A nation of victims and villains A critic says Americans have made pastime of simplistic blame game

November 30, 1997|By James M. Kramon

WE HAVE become a country of villains and victims and, the evidence shows, we like it that way.

Television and other media are consumed with plots involving perpetrators and their prey. People who have harbored or forgotten grievances for decades are suddenly recalling childhood abuses by parents and others. Employees of businesses, patrons of restaurants, customers of stores and people who come into contact with government authority are decrying the harsh and lawless treatment they claim they have received.

Some of these contentions are no doubt true. But to hear us as a society, one could conclude that virtually every American is either a villain or a victim or, to make matters more confusing, both.

The fact is, we love the scenario. If you want your talk show to be a success, tell us about villains and victims. A recent "Geraldo" concerns teen-age children who misbehave and abuse their parents.

Geraldo must have concluded that the parent-as-villain, child-as-victim plot works just as well in reverse. On a recent "Leeza," the guests were parents and siblings of serial murderers, including a serial murderer who engaged in cannibalism. Each time there was even the slightest suggestion of culpability on the part of one of the parents, the audience erupted in vigorous applause.

When an articulate and knowledgeable expert explained that there is a subset of human beings who, through no fault of anyone else, develop pathological tendencies as they move into adolescence, the audience was stone quiet. We do not wish to hear that outrageous conduct might be attributable to something other than an identifiable villain.

Whether the matter is small, such as a passing romantic disappointment, or large, such as conduct for which one might receive the maximum sentences provided by law, the American public wants to know who did what wrongful thing to whom and be assured that those things (which, of course, we would never do) are responsible for what occurred.

The strongest ally of the villain-victim scenario is the legal system. More than a million Americans are in federal prisons, several million in state prisons, and many more are waiting their turns.

The idea seems to be, wherever we find behavior that fits the villain-victim scenario, criminalize it and pursue the criminals.

Also, millions of civil claims are pending in this country, claims in which victims are contending they were injured by all sorts of misconduct. Victim-employees are claiming against villain-employers. Victim-purchasers are claiming against villain-sellers. Victim-tenants are claiming against villain-landlords. No wonder lawyers love the villain-victim scenario.

There are two big problems with all of this.

The first problem is that the degree of contentiousness in our society has become so elevated that orderly and agreeable social interactions are becoming difficult. Every sidelong glance and innocent nudge has become a basis for legal action. To listen to the advertisements of lawyers on television, one would think that the average American is foolishly unaware of countless claims for everything from medical malpractice to mayhem.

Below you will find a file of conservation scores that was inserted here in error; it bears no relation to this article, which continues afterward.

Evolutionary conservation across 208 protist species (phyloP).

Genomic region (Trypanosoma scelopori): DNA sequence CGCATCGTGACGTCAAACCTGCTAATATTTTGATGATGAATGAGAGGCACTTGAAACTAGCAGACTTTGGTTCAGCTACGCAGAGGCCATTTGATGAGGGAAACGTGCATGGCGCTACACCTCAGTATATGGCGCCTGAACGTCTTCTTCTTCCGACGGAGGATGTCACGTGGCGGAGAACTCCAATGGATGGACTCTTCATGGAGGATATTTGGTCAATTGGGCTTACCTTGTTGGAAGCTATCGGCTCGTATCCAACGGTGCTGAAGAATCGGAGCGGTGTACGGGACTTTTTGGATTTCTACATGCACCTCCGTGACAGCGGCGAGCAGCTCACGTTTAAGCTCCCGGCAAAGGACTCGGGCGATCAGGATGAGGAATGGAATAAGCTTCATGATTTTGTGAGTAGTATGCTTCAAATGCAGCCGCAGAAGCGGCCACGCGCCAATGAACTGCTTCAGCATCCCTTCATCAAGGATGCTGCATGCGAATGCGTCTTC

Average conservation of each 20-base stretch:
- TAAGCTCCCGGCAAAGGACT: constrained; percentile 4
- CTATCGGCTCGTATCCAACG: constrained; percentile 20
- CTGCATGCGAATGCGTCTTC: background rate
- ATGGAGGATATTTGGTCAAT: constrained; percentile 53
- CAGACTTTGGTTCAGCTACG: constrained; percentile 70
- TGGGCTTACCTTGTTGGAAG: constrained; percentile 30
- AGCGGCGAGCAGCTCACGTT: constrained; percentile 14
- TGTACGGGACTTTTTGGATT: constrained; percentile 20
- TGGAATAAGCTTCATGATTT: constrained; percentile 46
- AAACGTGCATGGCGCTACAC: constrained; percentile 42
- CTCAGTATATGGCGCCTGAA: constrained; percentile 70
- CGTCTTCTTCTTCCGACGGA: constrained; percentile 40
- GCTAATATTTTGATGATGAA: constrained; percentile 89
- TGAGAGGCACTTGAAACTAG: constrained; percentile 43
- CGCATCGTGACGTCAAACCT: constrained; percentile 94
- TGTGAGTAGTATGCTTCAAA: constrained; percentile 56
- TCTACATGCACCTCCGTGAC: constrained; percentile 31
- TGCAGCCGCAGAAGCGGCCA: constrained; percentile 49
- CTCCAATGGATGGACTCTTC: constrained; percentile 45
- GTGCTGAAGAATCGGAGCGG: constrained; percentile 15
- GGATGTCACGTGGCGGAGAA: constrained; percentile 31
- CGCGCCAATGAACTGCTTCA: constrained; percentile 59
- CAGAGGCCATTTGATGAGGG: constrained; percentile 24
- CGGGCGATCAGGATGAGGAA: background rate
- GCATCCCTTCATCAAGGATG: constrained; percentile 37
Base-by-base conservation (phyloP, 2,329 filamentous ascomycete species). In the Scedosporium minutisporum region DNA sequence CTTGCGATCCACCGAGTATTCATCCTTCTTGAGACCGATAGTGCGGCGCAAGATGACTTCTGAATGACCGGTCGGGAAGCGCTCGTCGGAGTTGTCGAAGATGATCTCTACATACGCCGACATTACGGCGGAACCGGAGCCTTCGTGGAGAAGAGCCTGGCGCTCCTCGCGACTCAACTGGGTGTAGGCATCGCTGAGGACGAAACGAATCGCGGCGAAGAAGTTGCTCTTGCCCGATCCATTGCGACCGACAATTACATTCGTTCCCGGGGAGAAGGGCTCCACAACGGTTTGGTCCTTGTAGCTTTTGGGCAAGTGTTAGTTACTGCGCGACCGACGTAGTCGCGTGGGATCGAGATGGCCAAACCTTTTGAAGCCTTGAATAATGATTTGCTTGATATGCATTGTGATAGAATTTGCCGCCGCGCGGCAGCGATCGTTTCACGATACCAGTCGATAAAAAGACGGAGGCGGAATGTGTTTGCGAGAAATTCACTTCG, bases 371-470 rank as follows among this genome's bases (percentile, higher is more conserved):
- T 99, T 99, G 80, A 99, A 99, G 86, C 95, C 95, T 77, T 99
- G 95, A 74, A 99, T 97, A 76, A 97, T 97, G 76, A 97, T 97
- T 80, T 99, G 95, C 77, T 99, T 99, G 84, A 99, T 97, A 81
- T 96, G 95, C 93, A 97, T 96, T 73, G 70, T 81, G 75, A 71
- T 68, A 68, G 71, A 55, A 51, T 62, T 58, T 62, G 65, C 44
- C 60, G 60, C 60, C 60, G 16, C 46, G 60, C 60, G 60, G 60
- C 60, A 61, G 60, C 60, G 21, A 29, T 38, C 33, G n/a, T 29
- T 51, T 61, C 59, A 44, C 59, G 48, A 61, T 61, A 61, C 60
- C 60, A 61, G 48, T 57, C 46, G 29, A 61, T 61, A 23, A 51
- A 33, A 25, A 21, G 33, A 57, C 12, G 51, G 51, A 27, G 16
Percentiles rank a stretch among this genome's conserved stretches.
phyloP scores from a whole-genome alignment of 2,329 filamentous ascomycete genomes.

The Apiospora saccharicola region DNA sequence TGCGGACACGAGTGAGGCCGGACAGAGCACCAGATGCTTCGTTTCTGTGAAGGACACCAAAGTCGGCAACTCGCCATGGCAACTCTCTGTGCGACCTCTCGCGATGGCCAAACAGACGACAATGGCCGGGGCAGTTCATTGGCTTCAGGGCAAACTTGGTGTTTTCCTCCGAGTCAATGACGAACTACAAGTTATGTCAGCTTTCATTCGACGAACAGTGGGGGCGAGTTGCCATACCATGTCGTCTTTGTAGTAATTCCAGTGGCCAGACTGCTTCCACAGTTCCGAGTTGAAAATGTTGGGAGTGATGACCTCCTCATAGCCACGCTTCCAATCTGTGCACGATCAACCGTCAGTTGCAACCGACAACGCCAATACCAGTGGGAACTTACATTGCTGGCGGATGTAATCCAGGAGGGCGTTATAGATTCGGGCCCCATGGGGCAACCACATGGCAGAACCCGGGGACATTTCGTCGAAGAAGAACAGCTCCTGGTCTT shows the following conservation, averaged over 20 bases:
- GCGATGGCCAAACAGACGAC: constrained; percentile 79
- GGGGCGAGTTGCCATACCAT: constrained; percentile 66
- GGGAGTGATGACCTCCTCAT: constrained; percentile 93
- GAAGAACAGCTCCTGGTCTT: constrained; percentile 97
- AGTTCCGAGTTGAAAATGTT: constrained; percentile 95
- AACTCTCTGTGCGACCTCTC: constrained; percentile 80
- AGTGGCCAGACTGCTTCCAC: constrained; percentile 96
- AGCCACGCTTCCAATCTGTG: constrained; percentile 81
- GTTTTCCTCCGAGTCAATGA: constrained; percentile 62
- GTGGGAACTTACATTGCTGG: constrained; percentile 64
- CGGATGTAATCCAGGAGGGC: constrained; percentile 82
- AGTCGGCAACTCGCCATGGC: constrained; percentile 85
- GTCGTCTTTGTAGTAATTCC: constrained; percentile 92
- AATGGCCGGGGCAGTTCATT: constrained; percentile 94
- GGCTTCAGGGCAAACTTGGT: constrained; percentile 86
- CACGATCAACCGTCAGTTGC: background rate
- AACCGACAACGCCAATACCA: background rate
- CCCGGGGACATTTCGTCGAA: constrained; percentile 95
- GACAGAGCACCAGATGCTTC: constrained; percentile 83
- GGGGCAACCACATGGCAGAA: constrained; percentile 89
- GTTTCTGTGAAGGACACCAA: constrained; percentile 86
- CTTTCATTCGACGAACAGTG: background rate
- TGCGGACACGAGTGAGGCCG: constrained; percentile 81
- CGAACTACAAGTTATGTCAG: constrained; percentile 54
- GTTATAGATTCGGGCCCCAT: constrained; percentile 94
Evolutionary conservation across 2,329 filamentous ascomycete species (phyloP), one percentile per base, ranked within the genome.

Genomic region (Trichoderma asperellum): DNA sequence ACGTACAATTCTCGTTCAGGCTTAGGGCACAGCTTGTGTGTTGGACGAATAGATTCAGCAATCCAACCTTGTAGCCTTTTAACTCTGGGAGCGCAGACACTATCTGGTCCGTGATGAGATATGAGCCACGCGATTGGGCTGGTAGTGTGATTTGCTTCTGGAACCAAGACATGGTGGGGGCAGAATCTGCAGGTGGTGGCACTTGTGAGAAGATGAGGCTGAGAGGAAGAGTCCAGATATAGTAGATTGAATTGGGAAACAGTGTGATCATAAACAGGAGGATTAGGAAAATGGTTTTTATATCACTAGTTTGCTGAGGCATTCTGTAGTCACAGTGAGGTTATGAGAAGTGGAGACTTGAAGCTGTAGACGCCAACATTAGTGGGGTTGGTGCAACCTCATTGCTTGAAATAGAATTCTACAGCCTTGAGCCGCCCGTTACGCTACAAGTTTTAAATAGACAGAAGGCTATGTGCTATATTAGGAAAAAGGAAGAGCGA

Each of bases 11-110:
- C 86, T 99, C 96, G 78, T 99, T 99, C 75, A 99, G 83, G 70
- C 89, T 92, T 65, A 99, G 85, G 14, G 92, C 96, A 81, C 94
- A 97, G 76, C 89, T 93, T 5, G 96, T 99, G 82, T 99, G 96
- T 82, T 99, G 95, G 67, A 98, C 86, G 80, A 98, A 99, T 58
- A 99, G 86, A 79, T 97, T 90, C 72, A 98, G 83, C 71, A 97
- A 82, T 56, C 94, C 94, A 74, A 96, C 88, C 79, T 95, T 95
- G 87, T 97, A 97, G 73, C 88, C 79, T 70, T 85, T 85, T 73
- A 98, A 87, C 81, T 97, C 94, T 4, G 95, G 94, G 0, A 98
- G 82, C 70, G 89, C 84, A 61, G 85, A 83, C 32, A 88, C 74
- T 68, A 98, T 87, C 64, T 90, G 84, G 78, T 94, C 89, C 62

Have we become a society where one must think of oneself as a hapless victim every time one's car is bumped or one visits a doctor or something questionable occurs in a store? A society in which potential liability and risk management become overriding concerns is not a happy place in which to live, work and raise families.

The second problem with the villain-victim scenario is that it consumes our energies and precludes us from pursuing productive social programs. For example, three decades of making villains of everyone from South American drug kingpins to street-corner users/sellers has done absolutely nothing to relieve the problem of illicit drug use.

Pursuing villains for negligence, business and financial improprieties, environmental pollution and many other forms of undesirable conduct have not produced better results. Although few would doubt the legitimacy of some claims of victims in each of these areas, it appears that for every villain identified and held accountable, new villains wait to take his or her place. Our society does not have a shortage of people capable of misconduct.

There is no clearer example of the futility of the villain-victim scenario than the just concluded Senate Campaign Finance Hearings. As Republicans would have it, the villains are the Democrats who, they suggest, have given new meaning to campaign-finance abuses. To bolster this alignment of villains and victims, Republicans direct our attention to the president's unseemly use of White House coffees and sleep-overs in the Lincoln Bedroom and concerns about which telephone the vice president used to hit up big contributors.

Democrats, on the other hand, contend that Republicans are the bigger villains. They suggest that former GOP presidents and vice presidents not only did precisely what the present administration is doing but did it better.

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